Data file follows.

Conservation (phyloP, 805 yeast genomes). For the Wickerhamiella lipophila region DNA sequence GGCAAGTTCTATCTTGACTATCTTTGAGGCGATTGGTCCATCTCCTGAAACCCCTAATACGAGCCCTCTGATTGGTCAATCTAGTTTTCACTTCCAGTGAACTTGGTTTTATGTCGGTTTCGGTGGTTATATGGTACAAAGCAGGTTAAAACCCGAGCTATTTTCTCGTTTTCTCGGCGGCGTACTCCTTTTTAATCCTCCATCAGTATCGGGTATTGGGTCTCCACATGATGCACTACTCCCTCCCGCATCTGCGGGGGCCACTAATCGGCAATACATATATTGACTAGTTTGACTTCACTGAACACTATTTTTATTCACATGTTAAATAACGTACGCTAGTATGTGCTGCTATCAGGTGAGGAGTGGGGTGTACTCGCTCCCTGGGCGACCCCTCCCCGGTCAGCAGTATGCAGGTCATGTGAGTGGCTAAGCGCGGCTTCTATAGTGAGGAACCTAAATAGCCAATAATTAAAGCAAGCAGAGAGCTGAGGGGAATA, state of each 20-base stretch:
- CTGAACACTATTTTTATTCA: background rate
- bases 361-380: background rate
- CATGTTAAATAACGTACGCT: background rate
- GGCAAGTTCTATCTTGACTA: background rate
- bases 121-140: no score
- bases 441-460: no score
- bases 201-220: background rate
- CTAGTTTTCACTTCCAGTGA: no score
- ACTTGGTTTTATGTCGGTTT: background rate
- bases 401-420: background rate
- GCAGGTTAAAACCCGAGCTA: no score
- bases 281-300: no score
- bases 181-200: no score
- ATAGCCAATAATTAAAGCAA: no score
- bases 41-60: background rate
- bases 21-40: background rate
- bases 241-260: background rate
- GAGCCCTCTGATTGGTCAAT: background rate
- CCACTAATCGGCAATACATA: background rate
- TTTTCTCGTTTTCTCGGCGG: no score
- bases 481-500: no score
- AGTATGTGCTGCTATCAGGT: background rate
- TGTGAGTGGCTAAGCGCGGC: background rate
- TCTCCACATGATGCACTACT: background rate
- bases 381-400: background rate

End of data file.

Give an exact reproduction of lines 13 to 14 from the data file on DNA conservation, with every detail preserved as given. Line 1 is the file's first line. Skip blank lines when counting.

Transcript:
- bases 281-300: no score
- bases 181-200: no score